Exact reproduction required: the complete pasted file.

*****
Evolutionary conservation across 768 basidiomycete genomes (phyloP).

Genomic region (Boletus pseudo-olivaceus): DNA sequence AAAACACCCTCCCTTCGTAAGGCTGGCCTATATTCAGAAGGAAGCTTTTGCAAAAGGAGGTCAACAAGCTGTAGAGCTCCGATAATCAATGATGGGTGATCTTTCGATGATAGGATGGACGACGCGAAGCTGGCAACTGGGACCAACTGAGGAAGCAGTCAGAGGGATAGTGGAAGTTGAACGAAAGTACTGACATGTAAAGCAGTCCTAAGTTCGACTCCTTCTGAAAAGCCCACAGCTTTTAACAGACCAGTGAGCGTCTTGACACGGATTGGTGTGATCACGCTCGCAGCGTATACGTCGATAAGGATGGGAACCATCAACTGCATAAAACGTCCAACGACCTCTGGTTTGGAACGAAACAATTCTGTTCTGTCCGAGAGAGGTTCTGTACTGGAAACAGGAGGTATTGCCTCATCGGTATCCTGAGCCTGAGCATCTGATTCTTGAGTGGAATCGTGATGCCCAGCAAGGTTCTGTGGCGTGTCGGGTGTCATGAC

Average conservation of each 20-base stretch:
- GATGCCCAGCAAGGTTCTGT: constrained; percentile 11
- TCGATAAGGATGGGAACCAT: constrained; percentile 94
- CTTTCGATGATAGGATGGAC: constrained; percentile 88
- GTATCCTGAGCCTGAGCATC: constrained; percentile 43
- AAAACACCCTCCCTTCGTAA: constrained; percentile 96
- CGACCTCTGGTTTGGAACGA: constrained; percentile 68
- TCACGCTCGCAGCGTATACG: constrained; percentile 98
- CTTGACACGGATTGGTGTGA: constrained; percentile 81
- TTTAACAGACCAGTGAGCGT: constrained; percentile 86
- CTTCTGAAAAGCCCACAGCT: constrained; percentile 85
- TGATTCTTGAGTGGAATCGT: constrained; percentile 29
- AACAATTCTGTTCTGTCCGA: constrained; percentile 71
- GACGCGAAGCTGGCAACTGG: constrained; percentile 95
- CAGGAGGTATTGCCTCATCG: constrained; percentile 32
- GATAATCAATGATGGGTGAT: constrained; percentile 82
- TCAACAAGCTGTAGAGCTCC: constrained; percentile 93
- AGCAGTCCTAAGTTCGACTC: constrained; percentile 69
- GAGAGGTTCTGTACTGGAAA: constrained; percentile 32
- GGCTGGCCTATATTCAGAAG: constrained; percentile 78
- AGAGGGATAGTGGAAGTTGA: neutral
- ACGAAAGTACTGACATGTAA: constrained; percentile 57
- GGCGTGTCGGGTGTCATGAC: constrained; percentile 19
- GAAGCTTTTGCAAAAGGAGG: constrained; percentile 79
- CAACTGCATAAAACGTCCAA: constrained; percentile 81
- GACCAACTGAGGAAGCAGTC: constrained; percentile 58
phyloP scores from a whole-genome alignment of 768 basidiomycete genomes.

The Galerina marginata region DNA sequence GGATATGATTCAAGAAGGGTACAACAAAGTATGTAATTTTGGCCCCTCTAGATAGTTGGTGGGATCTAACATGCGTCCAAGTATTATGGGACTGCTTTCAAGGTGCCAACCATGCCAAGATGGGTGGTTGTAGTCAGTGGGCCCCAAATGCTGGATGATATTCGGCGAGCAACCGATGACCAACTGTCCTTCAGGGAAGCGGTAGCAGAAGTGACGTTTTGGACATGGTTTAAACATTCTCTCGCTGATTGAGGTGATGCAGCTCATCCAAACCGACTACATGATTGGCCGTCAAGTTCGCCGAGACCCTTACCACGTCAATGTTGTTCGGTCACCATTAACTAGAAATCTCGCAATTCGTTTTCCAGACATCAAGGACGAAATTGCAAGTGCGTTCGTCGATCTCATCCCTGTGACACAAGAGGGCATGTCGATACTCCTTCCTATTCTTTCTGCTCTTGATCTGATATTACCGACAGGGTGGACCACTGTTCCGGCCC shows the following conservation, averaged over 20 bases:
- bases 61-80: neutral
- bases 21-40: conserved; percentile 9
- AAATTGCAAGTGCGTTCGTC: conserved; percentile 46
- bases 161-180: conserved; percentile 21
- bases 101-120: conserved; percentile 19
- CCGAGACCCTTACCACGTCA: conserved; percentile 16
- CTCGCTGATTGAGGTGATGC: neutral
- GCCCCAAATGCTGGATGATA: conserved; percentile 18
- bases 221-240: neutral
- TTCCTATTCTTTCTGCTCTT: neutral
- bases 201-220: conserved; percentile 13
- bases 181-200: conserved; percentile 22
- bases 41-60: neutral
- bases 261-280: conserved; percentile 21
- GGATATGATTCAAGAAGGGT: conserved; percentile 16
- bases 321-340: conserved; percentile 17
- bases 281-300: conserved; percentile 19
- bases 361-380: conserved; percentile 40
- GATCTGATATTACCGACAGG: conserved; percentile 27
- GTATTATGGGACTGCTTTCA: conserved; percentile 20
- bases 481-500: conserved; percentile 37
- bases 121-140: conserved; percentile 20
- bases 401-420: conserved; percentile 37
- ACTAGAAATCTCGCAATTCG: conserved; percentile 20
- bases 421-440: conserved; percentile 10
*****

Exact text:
Evolutionary conservation across 768 basidiomycete genomes (phyloP).

Genomic region (Boletus pseudo-olivaceus): DNA sequence AAAACACCCTCCCTTCGTAAGGCTGGCCTATATTCAGAAGGAAGCTTTTGCAAAAGGAGGTCAACAAGCTGTAGAGCTCCGATAATCAATGATGGGTGATCTTTCGATGATAGGATGGACGACGCGAAGCTGGCAACTGGGACCAACTGAGGAAGCAGTCAGAGGGATAGTGGAAGTTGAACGAAAGTACTGACATGTAAAGCAGTCCTAAGTTCGACTCCTTCTGAAAAGCCCACAGCTTTTAACAGACCAGTGAGCGTCTTGACACGGATTGGTGTGATCACGCTCGCAGCGTATACGTCGATAAGGATGGGAACCATCAACTGCATAAAACGTCCAACGACCTCTGGTTTGGAACGAAACAATTCTGTTCTGTCCGAGAGAGGTTCTGTACTGGAAACAGGAGGTATTGCCTCATCGGTATCCTGAGCCTGAGCATCTGATTCTTGAGTGGAATCGTGATGCCCAGCAAGGTTCTGTGGCGTGTCGGGTGTCATGAC

Average conservation of each 20-base stretch:
- GATGCCCAGCAAGGTTCTGT: constrained; percentile 11
- TCGATAAGGATGGGAACCAT: constrained; percentile 94
- CTTTCGATGATAGGATGGAC: constrained; percentile 88
- GTATCCTGAGCCTGAGCATC: constrained; percentile 43
- AAAACACCCTCCCTTCGTAA: constrained; percentile 96
- CGACCTCTGGTTTGGAACGA: constrained; percentile 68
- TCACGCTCGCAGCGTATACG: constrained; percentile 98
- CTTGACACGGATTGGTGTGA: constrained; percentile 81
- TTTAACAGACCAGTGAGCGT: constrained; percentile 86
- CTTCTGAAAAGCCCACAGCT: constrained; percentile 85
- TGATTCTTGAGTGGAATCGT: constrained; percentile 29
- AACAATTCTGTTCTGTCCGA: constrained; percentile 71
- GACGCGAAGCTGGCAACTGG: constrained; percentile 95
- CAGGAGGTATTGCCTCATCG: constrained; percentile 32
- GATAATCAATGATGGGTGAT: constrained; percentile 82
- TCAACAAGCTGTAGAGCTCC: constrained; percentile 93
- AGCAGTCCTAAGTTCGACTC: constrained; percentile 69
- GAGAGGTTCTGTACTGGAAA: constrained; percentile 32
- GGCTGGCCTATATTCAGAAG: constrained; percentile 78
- AGAGGGATAGTGGAAGTTGA: neutral
- ACGAAAGTACTGACATGTAA: constrained; percentile 57
- GGCGTGTCGGGTGTCATGAC: constrained; percentile 19
- GAAGCTTTTGCAAAAGGAGG: constrained; percentile 79
- CAACTGCATAAAACGTCCAA: constrained; percentile 81
- GACCAACTGAGGAAGCAGTC: constrained; percentile 58
phyloP scores from a whole-genome alignment of 768 basidiomycete genomes.

The Galerina marginata region DNA sequence GGATATGATTCAAGAAGGGTACAACAAAGTATGTAATTTTGGCCCCTCTAGATAGTTGGTGGGATCTAACATGCGTCCAAGTATTATGGGACTGCTTTCAAGGTGCCAACCATGCCAAGATGGGTGGTTGTAGTCAGTGGGCCCCAAATGCTGGATGATATTCGGCGAGCAACCGATGACCAACTGTCCTTCAGGGAAGCGGTAGCAGAAGTGACGTTTTGGACATGGTTTAAACATTCTCTCGCTGATTGAGGTGATGCAGCTCATCCAAACCGACTACATGATTGGCCGTCAAGTTCGCCGAGACCCTTACCACGTCAATGTTGTTCGGTCACCATTAACTAGAAATCTCGCAATTCGTTTTCCAGACATCAAGGACGAAATTGCAAGTGCGTTCGTCGATCTCATCCCTGTGACACAAGAGGGCATGTCGATACTCCTTCCTATTCTTTCTGCTCTTGATCTGATATTACCGACAGGGTGGACCACTGTTCCGGCCC shows the following conservation, averaged over 20 bases:
- bases 61-80: neutral
- bases 21-40: conserved; percentile 9
- AAATTGCAAGTGCGTTCGTC: conserved; percentile 46
- bases 161-180: conserved; percentile 21
- bases 101-120: conserved; percentile 19
- CCGAGACCCTTACCACGTCA: conserved; percentile 16
- CTCGCTGATTGAGGTGATGC: neutral
- GCCCCAAATGCTGGATGATA: conserved; percentile 18
- bases 221-240: neutral
- TTCCTATTCTTTCTGCTCTT: neutral
- bases 201-220: conserved; percentile 13
- bases 181-200: conserved; percentile 22
- bases 41-60: neutral
- bases 261-280: conserved; percentile 21
- GGATATGATTCAAGAAGGGT: conserved; percentile 16
- bases 321-340: conserved; percentile 17
- bases 281-300: conserved; percentile 19
- bases 361-380: conserved; percentile 40
- GATCTGATATTACCGACAGG: conserved; percentile 27
- GTATTATGGGACTGCTTTCA: conserved; percentile 20
- bases 481-500: conserved; percentile 37
- bases 121-140: conserved; percentile 20
- bases 401-420: conserved; percentile 37
- ACTAGAAATCTCGCAATTCG: conserved; percentile 20
- bases 421-440: conserved; percentile 10